The Testastretta had appeared on the 996R, but this was a mishmash of a motor and the 998 debuted a final production version. It allowed for larger valves to be fitted, which went with the 998’s big bore/short stroke engine design. 

  • Price new £10,450
  • Price now From £7000
  • Watch out for Service history.

2003 - 2006 Ducati 999

The 999 introduced CAN-bus. A world-first for bikes, Controller Area Network allows the various sensors to communicate, setting the path for future electronic aids. Despite dominating WSB the 999’s weird looks saw it flop in showrooms.

  • Price new £11,250
  • Price now From £5500
  • Watch out for Wiring behind the battery box and the fuel pump and headlight relays failing.

2007 - 2008 Ducati 1098

The 1098 returned Ducati to what they do best – building beautiful and fast V-twins with cutting-edge technology. The Evoluzione engine saw Ducati quote power figures in the 160bhp area, which was on a par with the inline fours, and it did it with longer service intervals and excellent reliability. Then, to go with a beautiful modern 916-style look, the 1098R added cool electronic gizmos such as a built-in datalogger and MotoGP-derived traction control. 

  • Price new £11,250
  • Price now From £6000
  • Watch out for Early 1098s lacked a drain hole in their swingarm, causing the shock mount to rust.

2009 - 2011 Ducati 1198

Rolling the 1098R’s traction control system out onto their 1198 models, and by the end even adding a quickshifter to go with the DDA. Although, ironically, the least successful V-twin in terms of race wins it did get the 2011 WSB title.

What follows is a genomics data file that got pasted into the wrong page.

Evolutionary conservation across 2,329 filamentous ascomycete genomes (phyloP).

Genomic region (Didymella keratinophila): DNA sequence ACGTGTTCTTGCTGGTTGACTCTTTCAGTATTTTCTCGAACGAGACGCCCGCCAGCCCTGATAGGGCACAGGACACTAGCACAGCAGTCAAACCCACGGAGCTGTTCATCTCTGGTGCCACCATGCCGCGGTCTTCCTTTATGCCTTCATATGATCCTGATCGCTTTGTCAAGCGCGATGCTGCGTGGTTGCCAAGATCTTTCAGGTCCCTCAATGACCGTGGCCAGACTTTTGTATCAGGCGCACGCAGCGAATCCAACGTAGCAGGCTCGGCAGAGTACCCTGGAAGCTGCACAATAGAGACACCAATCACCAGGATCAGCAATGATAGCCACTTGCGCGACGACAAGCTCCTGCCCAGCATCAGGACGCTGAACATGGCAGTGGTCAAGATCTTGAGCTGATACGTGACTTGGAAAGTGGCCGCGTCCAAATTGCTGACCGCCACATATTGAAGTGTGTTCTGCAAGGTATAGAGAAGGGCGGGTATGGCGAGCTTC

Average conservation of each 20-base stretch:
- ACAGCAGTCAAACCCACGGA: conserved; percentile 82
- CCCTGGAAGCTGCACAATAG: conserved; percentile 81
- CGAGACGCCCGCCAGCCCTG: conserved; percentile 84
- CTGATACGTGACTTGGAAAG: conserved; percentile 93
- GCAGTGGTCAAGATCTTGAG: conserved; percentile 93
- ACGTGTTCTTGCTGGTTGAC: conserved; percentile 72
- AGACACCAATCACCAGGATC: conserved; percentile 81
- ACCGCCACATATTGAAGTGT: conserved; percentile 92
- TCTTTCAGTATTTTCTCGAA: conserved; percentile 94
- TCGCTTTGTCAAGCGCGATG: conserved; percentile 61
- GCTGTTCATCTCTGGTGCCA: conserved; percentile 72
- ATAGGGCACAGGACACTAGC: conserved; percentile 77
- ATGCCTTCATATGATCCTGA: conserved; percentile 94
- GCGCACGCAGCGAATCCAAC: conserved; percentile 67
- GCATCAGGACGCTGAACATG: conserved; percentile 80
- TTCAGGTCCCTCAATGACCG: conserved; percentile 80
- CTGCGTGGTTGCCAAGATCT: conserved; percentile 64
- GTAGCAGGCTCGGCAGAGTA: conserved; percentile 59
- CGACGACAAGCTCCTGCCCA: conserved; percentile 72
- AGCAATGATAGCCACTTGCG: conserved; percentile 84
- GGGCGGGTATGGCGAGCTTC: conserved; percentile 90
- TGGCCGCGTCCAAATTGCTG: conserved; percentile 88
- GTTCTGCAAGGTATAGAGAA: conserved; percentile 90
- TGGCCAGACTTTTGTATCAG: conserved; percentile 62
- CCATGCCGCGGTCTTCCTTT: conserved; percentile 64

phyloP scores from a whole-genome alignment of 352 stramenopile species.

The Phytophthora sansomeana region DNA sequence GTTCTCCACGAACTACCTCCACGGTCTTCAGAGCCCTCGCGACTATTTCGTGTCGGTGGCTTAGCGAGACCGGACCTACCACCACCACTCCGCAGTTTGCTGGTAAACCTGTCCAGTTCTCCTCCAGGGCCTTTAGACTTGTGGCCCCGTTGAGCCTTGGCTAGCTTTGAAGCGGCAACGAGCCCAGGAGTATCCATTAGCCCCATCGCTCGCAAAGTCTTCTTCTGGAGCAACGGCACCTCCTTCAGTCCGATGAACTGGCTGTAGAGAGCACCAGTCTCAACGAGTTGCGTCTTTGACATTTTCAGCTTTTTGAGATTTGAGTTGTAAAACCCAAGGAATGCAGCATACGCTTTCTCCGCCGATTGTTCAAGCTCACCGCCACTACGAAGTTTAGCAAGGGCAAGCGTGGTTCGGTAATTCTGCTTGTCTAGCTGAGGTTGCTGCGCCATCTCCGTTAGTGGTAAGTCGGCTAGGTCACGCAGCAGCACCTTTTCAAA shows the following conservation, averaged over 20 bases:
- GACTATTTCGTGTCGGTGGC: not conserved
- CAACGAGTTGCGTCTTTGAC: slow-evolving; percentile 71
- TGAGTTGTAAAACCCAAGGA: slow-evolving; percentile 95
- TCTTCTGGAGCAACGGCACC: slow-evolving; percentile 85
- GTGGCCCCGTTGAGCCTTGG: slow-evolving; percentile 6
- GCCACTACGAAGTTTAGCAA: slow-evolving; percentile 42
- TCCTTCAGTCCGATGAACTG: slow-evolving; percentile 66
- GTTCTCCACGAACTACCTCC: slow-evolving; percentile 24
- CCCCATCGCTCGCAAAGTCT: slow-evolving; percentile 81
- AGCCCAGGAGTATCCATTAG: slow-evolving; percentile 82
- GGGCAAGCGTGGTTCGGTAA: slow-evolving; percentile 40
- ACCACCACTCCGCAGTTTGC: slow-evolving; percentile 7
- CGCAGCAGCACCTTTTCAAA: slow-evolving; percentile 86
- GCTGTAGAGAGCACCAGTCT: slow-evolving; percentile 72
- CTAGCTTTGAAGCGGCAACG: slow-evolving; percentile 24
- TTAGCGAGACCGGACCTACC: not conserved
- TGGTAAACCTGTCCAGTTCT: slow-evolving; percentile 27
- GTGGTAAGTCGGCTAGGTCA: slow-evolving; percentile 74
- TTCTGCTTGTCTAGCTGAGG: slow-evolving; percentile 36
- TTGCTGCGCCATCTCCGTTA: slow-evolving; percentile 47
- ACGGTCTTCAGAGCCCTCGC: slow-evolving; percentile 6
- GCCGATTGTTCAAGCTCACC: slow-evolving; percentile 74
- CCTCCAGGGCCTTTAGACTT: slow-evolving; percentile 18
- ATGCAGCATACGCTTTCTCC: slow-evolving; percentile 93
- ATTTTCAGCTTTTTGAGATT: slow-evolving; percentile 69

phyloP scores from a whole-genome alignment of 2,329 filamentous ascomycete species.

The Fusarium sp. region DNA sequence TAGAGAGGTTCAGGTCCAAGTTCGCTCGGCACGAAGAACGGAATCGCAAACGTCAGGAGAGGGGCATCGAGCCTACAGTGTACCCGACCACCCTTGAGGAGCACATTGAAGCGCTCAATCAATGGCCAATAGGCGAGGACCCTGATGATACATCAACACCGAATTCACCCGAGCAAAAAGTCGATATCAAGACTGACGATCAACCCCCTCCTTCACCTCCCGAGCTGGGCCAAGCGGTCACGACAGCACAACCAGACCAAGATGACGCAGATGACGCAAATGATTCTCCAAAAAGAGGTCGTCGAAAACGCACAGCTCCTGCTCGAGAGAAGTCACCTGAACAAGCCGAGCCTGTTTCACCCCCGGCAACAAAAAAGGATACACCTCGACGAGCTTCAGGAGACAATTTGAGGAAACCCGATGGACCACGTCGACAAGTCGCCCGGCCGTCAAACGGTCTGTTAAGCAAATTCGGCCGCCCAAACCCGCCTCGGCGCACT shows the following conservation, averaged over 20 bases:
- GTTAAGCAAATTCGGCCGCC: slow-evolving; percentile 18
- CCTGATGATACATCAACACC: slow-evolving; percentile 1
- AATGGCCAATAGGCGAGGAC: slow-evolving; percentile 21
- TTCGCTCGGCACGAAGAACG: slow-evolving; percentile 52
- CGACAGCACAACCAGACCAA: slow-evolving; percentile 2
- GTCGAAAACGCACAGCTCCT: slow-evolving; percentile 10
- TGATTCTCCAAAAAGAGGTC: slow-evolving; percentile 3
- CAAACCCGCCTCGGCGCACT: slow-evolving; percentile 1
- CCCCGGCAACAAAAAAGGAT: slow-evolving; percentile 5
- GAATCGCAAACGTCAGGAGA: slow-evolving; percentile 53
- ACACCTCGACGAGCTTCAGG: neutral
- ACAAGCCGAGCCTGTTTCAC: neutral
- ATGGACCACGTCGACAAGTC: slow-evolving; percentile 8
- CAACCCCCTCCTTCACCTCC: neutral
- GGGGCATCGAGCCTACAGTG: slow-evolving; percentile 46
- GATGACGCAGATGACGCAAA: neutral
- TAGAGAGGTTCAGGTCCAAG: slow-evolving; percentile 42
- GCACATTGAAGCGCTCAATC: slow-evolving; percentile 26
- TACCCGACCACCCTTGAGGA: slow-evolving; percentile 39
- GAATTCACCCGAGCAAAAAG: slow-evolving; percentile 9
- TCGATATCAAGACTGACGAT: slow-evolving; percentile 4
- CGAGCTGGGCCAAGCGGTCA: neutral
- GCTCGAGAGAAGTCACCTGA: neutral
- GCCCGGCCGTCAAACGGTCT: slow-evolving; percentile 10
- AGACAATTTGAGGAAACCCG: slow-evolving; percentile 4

• Price new £12,995
  • Price now From £7500
  • Watch out for Fuel tank breather can fur-up. The clutch slave cylinder can leak.

Ducati 1199 Panigale

The new Superquadro engine’s design allowed Ducati to showcase its full electronic might and as such boasted traction control, engine braking control, ABS, electronic suspension and a ride-by-wire throttle, giving riders the confidence to explore its amazing 193bhp in relative safety – this was a V-twin boasting a claimed power to weight ratio of over 1:1. Ducati then added a monocoque chassis and typical Italian style to create the most advanced sportsbike on the market.

  • Price new £16,250
  • Price now From £9800
  • Watch out for It has had five recall notices. Check on

Ducati 1299 Panigale

The machine that will see the end of the V-twin’s reign as Ducati’s sporting engine of choice is a fitting swansong. The 1299 is the ultimate V-twin sportsbike (excluding the likes of the exotic Superleggera) that shows just how far this configuration can be pushed. Since 1988 Ducati have evolved their V-twin from an 851cc that made a claimed 95bhp with 52ftlb of torque to a 1285cc beast that pumps out 194bhp with 101ftlb of torque. Or, to put it another way, twice as much power and torque in 30 years with only 434cc added. Wow!

  • Price new £17,995
  • Price now From £13,000
  • Watch out for Outstanding finance – always perform an HPI check.